CT26-Luc: An orthotopic murine model of colon cancer: implications for immuno-oncology studies


The advent of therapies harnessing the intrinsic anti-tumor activity of the immune system against cancer represents a paradigm shift in oncology therapeutics that has permanently changed the future of how we fight cancer. 

Colorectal cancer (CRC) is a major contributor to the whole of cancer as a disease, representing 10% of all cases of cancer; over one million new cases of CRC were observed worldwide in 2018 resulting in over half a million deaths1. Clinical treatments involve surgical resection followed by adjuvant chemotherapy for non-metastasized colon cancer with more targeted therapies employed for metastatic CRC2. Recent clinical studies demonstrate strong results for immune checkpoint inhibition in the treatment of patients with unresectable, metastatic with high microsatellite instability (MSI-H), or mismatch repair deficient (dMMR) colorectal cancer3. Clinical benefit was so much so that Keytruda (monoclonal antibody targeting the human PD-1 immune checkpoint protein) was approved as a first line therapy for patients with CRC meeting these three criteria in the summer of 20204. With this new promise of immunotherapy against CRC, highly translational preclinical models of the disease are required to assess the effectiveness of novel immuno-oncology agents. 

Assessing the efficacy of therapeutics targeting the immune system require preclinical tumor models with intact immune systems present for manipulation by test agents. Syngeneic tumor models represent such a strategy, in which mouse derived cancer cells are grown to form a tumor in the immune competent mouse strain of the tumor cell origin. We have  extensively used CT26.WT murine colon carcinoma as a subcutaneous tumor model in female Balb/c mice to evaluate the efficacy of immuno-oncology agents - see our previous work in the model spotlights below (additional data available upon request):

We recognize the experimental and translational limitations of subcutaneous tumor models of holding a different tumor microenvironment compared to tumors rising from the organ of origin including, but not limited to, disparate immune cell profiles that can affect response to immunotherapy5,6. Implant of tumor cells into the tissue of origin, known as an orthotopic tumor implant, seeks to rectify the limitations of subcutaneous studies and increase the potential translatability of the model.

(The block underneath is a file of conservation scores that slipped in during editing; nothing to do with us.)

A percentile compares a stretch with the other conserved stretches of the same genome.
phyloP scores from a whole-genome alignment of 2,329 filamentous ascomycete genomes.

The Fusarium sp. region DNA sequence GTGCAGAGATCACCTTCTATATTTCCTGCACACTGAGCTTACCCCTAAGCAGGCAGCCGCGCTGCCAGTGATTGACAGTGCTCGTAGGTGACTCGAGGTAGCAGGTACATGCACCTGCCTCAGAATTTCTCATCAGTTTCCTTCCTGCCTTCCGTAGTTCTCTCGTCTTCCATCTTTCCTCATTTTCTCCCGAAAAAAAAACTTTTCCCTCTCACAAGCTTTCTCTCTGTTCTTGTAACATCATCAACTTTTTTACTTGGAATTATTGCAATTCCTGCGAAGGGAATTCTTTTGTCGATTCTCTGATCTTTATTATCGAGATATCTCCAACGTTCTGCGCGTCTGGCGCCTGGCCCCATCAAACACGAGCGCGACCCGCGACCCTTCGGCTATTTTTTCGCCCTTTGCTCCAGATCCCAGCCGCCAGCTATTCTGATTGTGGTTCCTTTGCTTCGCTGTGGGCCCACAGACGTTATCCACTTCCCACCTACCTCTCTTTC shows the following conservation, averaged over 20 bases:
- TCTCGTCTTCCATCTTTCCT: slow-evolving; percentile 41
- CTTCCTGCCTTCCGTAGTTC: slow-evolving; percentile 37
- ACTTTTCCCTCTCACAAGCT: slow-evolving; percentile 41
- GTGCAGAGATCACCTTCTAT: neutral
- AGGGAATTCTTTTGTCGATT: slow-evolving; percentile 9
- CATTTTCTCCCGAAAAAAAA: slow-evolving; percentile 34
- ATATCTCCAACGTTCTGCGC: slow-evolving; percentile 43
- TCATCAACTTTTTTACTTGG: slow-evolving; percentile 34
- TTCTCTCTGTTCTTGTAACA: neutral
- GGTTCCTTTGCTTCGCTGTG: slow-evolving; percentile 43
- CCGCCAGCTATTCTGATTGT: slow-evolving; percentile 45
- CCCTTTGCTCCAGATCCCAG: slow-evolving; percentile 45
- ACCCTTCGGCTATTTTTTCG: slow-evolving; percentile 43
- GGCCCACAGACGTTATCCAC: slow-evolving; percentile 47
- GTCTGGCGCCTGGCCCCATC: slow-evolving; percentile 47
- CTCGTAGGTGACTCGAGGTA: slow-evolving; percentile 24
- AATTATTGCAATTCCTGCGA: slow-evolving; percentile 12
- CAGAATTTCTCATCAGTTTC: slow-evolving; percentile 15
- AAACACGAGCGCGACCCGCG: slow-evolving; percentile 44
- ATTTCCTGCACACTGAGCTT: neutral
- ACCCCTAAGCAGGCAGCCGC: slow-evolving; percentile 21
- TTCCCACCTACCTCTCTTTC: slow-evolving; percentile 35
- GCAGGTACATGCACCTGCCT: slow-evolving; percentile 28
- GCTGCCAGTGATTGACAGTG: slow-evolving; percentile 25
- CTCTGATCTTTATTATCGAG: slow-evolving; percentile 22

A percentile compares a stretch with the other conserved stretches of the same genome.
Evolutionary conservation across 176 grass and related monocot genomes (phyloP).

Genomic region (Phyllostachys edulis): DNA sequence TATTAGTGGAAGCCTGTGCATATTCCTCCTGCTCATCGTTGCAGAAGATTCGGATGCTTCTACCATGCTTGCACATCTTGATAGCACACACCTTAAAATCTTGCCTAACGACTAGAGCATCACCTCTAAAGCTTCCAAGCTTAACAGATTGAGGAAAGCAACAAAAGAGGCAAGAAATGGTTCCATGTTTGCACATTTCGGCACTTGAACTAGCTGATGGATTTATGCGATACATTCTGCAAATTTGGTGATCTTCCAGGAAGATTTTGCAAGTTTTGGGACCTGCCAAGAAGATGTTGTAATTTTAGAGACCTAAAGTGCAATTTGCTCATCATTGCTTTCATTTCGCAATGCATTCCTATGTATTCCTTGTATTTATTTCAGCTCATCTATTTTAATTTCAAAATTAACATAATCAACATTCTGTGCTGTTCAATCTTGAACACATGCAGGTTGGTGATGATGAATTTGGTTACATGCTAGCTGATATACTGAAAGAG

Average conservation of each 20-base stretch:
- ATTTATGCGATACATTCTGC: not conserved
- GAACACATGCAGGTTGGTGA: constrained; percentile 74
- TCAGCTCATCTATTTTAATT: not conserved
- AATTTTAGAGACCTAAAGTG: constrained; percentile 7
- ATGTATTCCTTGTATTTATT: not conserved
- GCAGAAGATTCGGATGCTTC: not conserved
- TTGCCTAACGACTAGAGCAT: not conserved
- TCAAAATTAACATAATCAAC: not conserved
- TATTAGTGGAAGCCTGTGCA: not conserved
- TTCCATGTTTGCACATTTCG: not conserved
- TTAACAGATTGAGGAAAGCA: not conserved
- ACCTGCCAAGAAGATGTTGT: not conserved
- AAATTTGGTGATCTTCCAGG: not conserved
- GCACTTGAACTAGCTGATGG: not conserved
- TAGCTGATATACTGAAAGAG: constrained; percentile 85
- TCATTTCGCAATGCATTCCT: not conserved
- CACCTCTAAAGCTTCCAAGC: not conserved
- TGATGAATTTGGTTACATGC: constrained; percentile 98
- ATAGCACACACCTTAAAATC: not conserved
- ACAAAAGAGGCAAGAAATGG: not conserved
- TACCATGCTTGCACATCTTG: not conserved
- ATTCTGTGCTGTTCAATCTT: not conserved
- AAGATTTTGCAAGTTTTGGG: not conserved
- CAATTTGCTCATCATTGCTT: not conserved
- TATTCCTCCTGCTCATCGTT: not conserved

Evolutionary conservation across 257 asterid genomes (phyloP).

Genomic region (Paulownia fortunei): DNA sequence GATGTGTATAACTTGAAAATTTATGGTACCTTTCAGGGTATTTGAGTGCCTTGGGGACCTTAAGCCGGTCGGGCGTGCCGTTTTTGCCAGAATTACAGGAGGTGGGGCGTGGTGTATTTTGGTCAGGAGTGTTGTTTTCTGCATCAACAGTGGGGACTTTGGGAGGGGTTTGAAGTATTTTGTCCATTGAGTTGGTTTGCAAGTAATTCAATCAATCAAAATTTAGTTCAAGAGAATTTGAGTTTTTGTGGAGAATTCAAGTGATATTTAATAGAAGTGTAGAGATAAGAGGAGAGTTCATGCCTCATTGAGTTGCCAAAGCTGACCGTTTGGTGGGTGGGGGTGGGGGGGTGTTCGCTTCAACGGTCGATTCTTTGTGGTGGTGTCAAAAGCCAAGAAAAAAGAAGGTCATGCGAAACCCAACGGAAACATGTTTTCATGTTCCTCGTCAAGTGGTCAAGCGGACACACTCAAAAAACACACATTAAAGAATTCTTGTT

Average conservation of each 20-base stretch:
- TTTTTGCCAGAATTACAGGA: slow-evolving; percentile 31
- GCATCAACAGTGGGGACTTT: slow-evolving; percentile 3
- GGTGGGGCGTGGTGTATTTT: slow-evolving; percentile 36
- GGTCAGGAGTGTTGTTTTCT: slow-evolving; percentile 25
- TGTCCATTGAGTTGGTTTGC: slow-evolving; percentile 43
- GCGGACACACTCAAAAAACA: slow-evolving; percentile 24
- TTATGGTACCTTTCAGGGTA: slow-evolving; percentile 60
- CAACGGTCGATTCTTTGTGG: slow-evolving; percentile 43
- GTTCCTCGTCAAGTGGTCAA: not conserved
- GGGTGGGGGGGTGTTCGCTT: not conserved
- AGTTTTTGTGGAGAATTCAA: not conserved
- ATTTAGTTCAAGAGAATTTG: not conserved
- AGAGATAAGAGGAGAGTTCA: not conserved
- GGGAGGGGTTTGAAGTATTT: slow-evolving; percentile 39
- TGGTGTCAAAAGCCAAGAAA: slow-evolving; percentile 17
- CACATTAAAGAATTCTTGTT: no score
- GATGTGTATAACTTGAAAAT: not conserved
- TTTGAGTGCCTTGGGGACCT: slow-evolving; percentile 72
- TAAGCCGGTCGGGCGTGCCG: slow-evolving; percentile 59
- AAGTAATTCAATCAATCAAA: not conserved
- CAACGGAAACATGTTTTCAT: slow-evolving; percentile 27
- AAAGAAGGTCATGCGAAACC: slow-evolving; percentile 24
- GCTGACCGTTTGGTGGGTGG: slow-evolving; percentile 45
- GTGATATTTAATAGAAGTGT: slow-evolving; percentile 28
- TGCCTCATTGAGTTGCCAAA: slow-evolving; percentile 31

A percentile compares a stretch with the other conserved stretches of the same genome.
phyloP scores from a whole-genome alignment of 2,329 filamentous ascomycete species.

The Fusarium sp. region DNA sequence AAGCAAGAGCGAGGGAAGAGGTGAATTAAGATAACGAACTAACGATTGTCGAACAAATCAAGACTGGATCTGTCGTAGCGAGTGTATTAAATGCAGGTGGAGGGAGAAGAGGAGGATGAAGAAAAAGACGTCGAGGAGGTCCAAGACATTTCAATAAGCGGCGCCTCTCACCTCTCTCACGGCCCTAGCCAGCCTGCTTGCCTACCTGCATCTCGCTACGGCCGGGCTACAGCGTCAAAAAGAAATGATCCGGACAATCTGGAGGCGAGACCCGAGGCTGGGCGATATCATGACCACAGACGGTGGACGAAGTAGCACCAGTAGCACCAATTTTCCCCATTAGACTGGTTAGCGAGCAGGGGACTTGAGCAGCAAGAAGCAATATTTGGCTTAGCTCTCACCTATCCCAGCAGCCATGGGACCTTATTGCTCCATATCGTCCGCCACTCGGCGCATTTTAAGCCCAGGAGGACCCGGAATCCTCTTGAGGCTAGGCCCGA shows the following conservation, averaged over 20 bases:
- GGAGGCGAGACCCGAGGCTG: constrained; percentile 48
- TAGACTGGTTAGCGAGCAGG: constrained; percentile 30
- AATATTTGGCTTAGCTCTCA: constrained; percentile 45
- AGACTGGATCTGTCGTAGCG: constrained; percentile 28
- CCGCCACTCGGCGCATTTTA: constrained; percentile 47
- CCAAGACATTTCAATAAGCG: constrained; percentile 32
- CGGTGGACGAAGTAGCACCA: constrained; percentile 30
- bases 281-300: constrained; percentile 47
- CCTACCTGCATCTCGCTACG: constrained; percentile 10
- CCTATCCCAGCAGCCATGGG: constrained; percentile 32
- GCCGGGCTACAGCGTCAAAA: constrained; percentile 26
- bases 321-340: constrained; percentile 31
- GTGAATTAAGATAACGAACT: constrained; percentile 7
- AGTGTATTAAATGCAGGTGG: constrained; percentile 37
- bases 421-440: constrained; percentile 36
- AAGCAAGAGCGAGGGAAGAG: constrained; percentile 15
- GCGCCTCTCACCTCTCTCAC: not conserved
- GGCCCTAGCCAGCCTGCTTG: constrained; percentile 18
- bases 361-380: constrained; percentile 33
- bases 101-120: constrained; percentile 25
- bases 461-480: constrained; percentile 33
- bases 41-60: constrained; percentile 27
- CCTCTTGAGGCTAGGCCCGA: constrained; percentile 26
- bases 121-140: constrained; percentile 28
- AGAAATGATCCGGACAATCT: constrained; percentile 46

In this model spotlight we will provide data that demonstrate a robust and reproducible orthotopic murine tumor model utilizing CT26.WT colon carcinoma, reliable surgical methods for implantation and validating response to checkpoint inhibition. 

All animal work was approved by the site Institutional Animal Care and Use Committee and was performed in conformance with the Guide for the Care and Use of Laboratory Animals within an AAALAC-accredited program with humane euthanasia criteria predetermined on all studies.

Orthotopic Growth of CT26.WT-luc Tumors 

In order to be able to longitudinally assess tumor progression in the orthotopic location, CT26.WT murine colon carcinoma cells were stably transfected to express the firefly luciferase enzyme that enables non-invasive monitoring of growth by bioluminescence imaging (BLI). Naïve Balb/c mice were subcutaneously inoculated with the resulting CT26.WT-luc cells and allowed to establish subcutaneous tumors. Subcutaneous tumors were excised and dissected into fragments and grafted onto the cecum of naïve Balb/c mice as performed by Fiegle et al.7 Mice were assessed for tumor growth by BLI twice weekly for four weeks for longitudinal monitoring of tumor growth (Figure 1) beginning three days following tumor implant. Bodyweights, daily clinical observations, and terminal necropsy observations were recorded.

Figure 1. Growth kinetics of CT26.WT-luc derived tumors orthotopically implanted in Balb/c mice

Figure 1 – Longitudinal monitoring of tumor burden following the orthotopic implant of CT26.WT-luc tumor fragments by bioluminescence imaging of 20 Balb/c mice. Bioluminescence was initiated three days following implant, group mean (A) and individual values (B) are presented.


Progression of tumor burden was robust and minimally variable. The tumor engraftment rate was 95% based on BLI and necropsy, no spontaneous regressions were observed. The BLI derived tumor volume doubling time (Td) was 1.5 days and the median time on study was 21 days.